The ROMI for this campaign is:
ROMI = [(25 x 0.8 x $20) - $150) ÷ $150] x 100 = 170$
After seeing how much money they gained from putting an ad in the newsletter, the dog food company can decide whether to continue using the tactic or not. They can also think of reaching out with other dog-related emails.
PPC Campaign ROMI
With a Google pay per click campaign, you pay for every click you get, whether it leads to a sale or not. Small businesses often waste a large part of their budget on poorly managed PPC campaigns. So paying close attention to ROMI and wasted spend will give valuable lessons to avoid major losses on ads.
Most ad tools can help you monitor and manage your campaigns with a lot of data. But if you still want to use the ROMI formula to look at your performance, here is an example:
A women dress company wants to use a PPC ad campaign to spread awareness of their new line of luxury products, which have a price of $600 each. During the campaign, they spent $5000 on ads. Of the visitors they received, ten placed the item in their carts and became customers.
The ROMI formula can be applied here like this:
ROMI = [(10 x $600 - 5000$)/ $5000]x100 = 20%
I used the simpler formula here since the ad is straightforward about gaining sales, not leads. But, the company is not happy with the result yet. They decide to put on another ad, this time with a more popping CTA. This time, they see fifteen new customers.
The ROMI for this new PPC campaign is:
ROMI = [(15 x $600 - $5000)/ $5000]x100 = 80%
From this comparison, the company can see how CTA design leads to more clicks on the ads and a significant increase in revenue. They may also realize that the CTA encourages target customers to act much better.
For an inbound marketing approach, content often brings a positive ROI with a low budget, yet many benefit overtime. Written content is the least expensive form of content compared to video or audio. If you have blogging as a part of your marketing strategy, you should calculate costs for production, time, and promotion. For time to be a calculatable element, you need to track the number of hours an employee spends on the project.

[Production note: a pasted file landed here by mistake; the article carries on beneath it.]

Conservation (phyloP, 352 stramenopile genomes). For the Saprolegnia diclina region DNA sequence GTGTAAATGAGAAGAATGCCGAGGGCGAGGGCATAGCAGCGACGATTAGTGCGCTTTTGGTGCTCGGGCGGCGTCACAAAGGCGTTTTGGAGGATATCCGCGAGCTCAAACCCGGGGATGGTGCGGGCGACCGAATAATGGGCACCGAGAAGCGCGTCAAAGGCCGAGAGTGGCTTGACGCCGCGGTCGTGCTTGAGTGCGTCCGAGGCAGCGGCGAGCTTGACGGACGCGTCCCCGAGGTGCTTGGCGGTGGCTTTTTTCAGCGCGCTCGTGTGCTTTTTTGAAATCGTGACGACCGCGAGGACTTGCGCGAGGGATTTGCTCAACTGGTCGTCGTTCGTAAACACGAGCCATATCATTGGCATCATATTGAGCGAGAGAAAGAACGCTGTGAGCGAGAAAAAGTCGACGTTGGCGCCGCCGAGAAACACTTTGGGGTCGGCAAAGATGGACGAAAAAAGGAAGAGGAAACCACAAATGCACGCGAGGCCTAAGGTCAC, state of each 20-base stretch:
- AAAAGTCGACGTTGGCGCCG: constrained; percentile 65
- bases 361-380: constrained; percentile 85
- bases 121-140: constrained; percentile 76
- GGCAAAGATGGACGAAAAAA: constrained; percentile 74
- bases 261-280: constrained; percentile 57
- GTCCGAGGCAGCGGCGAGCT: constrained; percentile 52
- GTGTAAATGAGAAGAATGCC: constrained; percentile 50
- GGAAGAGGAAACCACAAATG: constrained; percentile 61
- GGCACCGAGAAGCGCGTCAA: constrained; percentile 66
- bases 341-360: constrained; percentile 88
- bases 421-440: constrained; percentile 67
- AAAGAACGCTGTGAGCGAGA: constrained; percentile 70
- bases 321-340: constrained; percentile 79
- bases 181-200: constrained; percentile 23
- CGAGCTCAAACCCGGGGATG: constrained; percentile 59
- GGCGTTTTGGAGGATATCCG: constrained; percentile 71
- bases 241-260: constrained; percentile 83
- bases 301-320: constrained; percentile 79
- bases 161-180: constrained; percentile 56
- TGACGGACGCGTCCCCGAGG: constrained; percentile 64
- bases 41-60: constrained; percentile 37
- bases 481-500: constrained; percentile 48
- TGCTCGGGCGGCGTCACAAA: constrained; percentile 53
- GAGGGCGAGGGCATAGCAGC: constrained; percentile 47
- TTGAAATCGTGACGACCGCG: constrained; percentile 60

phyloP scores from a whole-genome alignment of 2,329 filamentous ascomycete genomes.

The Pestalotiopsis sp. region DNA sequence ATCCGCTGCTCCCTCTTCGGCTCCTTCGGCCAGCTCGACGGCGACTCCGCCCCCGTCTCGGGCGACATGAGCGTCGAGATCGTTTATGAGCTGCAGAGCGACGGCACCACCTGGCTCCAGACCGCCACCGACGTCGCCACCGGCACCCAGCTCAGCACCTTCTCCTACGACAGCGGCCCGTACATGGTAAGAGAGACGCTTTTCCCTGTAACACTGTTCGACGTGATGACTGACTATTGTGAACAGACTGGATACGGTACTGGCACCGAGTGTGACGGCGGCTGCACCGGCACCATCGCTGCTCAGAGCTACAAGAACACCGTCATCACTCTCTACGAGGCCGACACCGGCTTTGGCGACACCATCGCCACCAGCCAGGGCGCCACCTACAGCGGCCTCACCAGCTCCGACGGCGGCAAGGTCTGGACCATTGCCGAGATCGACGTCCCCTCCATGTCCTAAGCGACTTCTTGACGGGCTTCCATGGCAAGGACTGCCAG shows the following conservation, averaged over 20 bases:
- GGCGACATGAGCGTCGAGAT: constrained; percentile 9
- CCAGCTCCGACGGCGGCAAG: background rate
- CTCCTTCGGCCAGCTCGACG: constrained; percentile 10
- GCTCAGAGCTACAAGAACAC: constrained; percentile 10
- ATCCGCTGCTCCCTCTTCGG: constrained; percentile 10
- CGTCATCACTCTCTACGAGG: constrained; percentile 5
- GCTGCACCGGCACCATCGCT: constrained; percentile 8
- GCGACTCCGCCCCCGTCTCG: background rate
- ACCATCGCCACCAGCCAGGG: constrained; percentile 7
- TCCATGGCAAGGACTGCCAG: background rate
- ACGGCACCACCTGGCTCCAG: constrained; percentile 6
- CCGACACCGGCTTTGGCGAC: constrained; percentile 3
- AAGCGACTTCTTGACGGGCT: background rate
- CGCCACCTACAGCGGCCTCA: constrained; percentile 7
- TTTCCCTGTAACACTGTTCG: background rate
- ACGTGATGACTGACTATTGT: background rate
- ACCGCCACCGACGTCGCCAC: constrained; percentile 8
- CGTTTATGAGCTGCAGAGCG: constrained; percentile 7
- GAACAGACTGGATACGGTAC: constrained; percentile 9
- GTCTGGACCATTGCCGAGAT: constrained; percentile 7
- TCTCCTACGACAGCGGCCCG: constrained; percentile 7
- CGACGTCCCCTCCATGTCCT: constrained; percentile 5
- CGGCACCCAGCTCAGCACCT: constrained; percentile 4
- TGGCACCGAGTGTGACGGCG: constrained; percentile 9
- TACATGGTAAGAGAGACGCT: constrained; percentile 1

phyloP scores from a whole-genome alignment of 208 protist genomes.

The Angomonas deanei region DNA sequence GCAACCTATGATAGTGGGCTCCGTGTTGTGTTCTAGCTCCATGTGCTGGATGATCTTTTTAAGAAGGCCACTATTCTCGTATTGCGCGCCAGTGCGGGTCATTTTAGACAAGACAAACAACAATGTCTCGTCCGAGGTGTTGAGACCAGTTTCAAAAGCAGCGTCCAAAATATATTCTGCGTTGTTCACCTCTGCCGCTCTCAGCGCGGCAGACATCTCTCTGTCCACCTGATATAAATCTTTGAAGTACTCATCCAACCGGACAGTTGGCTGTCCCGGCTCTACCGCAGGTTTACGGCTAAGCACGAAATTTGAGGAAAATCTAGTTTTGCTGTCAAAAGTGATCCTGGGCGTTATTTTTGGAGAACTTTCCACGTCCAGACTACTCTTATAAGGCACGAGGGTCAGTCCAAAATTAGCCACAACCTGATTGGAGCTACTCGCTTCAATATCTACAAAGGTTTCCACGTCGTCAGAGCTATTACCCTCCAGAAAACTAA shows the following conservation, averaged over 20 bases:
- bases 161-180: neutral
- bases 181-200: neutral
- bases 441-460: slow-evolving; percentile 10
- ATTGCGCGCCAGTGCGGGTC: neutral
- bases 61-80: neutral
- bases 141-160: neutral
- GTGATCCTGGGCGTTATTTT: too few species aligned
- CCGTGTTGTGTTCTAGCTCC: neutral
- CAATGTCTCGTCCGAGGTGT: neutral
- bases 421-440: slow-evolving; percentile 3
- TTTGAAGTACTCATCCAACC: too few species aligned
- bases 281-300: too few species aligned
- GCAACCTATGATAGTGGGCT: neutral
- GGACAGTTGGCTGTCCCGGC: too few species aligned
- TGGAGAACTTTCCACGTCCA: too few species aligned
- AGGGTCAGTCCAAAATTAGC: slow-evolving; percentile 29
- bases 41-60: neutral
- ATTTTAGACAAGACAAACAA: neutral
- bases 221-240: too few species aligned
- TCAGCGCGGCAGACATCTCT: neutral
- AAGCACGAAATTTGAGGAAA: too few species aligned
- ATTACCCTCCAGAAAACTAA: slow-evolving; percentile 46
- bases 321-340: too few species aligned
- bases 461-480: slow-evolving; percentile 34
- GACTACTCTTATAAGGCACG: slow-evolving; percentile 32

If your blog links to a specific landing page, you want to use a tracking URL so you can track the number of visitors coming from the blog to the page. Through tracking visits, leads generated, and conversion, you can see how your blog posts perform in your strategy.
Here is an example of how to calculate ROMI for your content:
A yoga mattress company wants to attract more clients, so they write five blog posts about yoga postures and best practices. Each blog post has a tracking URL that links to a new product of mattress and customers can buy from the page.
The company spent $500 for employees to draft the five blog posts and another $100 to promote them. The posts resulted in 30 leads and 20 of which purchased. The price of the mattress product is $50. Here is how the ROMI is calculated:
ROMI = [(20 x 50) - $600)/ $600) x 100 = 67%
If this is the return rate in real life, the company should continue using the blog post approach to attract customers. If they want to increase the ROI even more, they may consider adding a video explaining the new mattress’ benefits or creating posts at a higher frequency.
Video marketing ROI
Speaking of creating videos, video marketing is on the rise as more consumers are enjoying watching online videos more than ever. But, like any other type of content marketing, you will need time and money to produce videos. You may even need to rent or buy filming equipment or editing software. You will also need to keep track of costs for labor, promotion, time.
Another important thing to remember is how you measure your video’s effectiveness. You should be able to track the number of site visitors coming from your videos, or new customers generated by watching your videos. Here is an example:
A software company is launching a new program that can automate the email marketing process for many businesses. They set up a landing page for demo signups and decide to make a demo video to show how the program works. The video is then shared on social media channels with a tracking link to the demo signup page. The video appears on the signup landing page as well.